5th July 2016
Rowan Dartington Signature’s Guy Stephens looks at the impact of Brexit on UK shares and sectors below.
We are now over a week since the Brexit result was announced and we have had a few days without any further seismic political announcements. The gyrations in the markets appear to have stabilised somewhat and so it is probably a good point at which to take stock of price levels from just before when the surprise result was announced.
The UK equity market, as measured by the FTSE-100 is up by 3.8% to last Friday (source: FE Analytics) which is a surprise to most and has contributed significantly to a steadying of nerves. However, this is largely a result of Mark Carney announcing that he is considering further monetary stimulus over the summer if required. The equity market interpreted this as meaning that interest rate cuts and possibly additional Quantitative Easing could be due and that means recycled investor cash into risk assets, such as equities. In addition, the FTSE-100 has particularly benefited due to the high proportion of overseas earnings which will be flattered in a weak Sterling environment.
The more domestic orientated FTSE-250 has not been so fortunate and has fallen by -5% over the same time period whilst the Small Cap index is down by -1.6%. So a near 9% differential between the large-cap and mid-cap indices. It is therefore doubly important to dissect what has been happening within the underlying sectors as there will be value opportunities where Brexit fears could have been overdone.
The weakest has been Commercial Property, which as a sector is down by -15.2% since 23rd June 2016. This is closely followed by General Retailers, down by -11.4%, and banks which are -10% weaker. Life Assurance, Telecoms, Leisure and Automobiles are the next weakest due to a combination of perceived impediments to their global competitiveness and worries concerning the impact of a mild recession.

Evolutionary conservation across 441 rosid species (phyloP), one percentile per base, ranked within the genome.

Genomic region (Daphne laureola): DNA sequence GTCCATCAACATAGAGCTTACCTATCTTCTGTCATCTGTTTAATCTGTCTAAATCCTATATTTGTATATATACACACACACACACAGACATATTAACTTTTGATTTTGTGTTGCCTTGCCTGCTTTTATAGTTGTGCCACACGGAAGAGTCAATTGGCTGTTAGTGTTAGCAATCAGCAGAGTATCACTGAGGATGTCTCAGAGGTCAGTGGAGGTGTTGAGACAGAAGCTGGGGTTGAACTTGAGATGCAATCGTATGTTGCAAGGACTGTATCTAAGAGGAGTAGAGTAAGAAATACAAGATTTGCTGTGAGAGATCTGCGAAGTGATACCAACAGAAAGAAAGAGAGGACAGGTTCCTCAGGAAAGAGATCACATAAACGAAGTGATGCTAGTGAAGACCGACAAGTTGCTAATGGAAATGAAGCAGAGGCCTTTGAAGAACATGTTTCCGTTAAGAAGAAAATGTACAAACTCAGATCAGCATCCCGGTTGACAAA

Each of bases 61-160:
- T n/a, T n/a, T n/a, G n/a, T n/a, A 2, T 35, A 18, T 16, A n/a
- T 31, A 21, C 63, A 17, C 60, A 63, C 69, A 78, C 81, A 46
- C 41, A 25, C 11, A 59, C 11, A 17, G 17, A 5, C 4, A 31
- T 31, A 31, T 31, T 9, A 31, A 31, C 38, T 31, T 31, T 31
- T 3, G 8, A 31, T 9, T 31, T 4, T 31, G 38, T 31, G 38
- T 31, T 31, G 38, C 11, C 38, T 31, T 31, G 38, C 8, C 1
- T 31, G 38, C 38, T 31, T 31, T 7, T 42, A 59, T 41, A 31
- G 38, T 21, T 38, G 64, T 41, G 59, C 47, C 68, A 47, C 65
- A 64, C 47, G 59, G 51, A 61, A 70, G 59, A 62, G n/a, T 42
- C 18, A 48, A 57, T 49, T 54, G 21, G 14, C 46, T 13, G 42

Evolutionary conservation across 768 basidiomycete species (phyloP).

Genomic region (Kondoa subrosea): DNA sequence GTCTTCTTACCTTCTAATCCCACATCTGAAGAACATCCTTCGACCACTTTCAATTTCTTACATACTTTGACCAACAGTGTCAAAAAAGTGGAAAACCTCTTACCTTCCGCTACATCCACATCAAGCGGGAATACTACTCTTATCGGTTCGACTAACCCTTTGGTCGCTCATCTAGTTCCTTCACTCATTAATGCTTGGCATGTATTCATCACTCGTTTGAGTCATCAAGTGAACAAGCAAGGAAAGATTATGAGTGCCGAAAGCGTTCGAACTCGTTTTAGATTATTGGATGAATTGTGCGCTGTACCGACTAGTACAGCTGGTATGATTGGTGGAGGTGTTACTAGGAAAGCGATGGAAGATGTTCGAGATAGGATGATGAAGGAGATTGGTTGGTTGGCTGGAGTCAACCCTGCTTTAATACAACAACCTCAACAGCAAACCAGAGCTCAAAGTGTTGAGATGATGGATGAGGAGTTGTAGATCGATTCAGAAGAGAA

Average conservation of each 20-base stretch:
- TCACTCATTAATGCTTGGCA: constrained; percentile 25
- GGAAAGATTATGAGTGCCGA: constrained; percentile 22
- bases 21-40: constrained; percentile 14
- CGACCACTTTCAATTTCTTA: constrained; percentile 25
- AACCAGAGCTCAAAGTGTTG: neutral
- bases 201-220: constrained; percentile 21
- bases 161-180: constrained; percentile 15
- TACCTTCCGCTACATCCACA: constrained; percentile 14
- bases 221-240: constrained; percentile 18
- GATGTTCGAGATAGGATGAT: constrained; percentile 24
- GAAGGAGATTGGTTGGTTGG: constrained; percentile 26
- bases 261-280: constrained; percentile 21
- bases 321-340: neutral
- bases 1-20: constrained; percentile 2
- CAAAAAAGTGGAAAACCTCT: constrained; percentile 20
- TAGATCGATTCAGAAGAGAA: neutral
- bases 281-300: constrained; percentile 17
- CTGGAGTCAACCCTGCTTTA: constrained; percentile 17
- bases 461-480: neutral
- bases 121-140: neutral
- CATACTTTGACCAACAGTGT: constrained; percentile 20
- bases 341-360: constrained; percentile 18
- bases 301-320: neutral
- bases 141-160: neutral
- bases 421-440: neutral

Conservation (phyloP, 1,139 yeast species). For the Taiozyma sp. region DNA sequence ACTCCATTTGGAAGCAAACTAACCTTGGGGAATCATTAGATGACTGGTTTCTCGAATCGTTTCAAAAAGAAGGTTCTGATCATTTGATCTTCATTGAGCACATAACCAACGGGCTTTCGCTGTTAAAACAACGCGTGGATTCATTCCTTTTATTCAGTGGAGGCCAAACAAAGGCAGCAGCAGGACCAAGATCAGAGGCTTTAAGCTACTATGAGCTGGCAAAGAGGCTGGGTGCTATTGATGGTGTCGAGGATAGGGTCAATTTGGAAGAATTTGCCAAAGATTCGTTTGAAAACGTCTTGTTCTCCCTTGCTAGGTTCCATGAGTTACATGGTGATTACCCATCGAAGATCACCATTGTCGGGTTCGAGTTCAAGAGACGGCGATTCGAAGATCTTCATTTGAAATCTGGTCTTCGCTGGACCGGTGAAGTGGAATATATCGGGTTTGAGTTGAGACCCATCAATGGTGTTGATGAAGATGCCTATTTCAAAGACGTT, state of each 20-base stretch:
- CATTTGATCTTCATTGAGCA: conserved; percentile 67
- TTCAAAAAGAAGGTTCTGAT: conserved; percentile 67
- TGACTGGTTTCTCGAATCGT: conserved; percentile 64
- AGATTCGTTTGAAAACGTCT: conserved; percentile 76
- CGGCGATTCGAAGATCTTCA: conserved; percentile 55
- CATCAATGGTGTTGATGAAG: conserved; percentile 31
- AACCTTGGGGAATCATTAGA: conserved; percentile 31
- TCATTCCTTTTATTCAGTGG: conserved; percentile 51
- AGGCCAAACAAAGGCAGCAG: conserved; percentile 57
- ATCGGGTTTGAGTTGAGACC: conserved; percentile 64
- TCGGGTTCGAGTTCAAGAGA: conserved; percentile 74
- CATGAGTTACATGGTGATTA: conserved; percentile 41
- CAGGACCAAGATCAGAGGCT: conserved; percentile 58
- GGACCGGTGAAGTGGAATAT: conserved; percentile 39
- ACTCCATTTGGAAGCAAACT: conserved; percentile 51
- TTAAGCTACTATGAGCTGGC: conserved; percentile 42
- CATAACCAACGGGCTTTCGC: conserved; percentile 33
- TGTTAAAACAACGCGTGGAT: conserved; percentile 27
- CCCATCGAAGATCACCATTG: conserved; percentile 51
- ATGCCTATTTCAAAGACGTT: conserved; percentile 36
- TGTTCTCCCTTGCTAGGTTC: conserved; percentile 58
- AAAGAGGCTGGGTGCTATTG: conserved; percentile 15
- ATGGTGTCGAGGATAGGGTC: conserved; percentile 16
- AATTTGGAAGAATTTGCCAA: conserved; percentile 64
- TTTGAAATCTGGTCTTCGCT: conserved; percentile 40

The most resilient has been Pharmaceuticals, up by 13.5% followed by other big overseas earners such as Tobacco, Oil & Gas and Mining, which are big US Dollar plays and all up by over 10% as Sterling has sold off. The more defensive sectors of Utilities and Healthcare are similarly strong being perceived as a safe haven as the economy slows down. Sterling is now 11.5% weaker against the US Dollar and 9.4% weaker against the Euro, at the time of writing. Government Bonds are 5.5% stronger with yields from some short dated Gilts now negative, adjusting for the prospect of more money-printing.
It would be fair to say that 2016 is now a year of two halves, pre and post the Brexit vote and the influences going forward are now highly subjective and a leap into the unknown. This presents challenges for tactical investment strategy and the identification of what are legitimate concerns and what are just hypothetical scare stories. The picture is just as confused in the investment world as it is in the voter’s world, with hard facts very difficult to identify with any acceptable degree of confidence.
Following the removal of Boris Johnson from the leadership race, the political landscape has shifted away from a strong Brexit mandate to one incorporating a more moderate approach. If Teresa May is elected as leader, there will probably be sighs of relief in Brussels that the combative stance of Gove and Johnson has been diluted. The direction of travel in global trade agreements is moving very much towards the environment that the UK enjoyed whilst in the EU. Whilst the EU is adamant that we cannot have open trade without free movement of labour, most of the new trade agreements currently under negotiation provide just that.
So, bizarrely, this presents the situation, that even if we hadn’t had the Brexit vote, when observing new trade agreements yet to be agreed, we may well have come to a similar conclusion regarding our EU membership, without all the scaremongering. Whatever deals are done over the next two years or so, there will be considerable moaning and groaning from all camps as to whether we have been badly treated and whether our new leaders have extracted the best deal.
Unfortunately, one fact remains whilst all this uncertainty persists. For as long as it takes, investment decisions have become a lot harder and that undoubtedly will do no favours for economic growth. Overseas earnings are therefore likely to remain attractive in this environment and this will influence our investment decisions.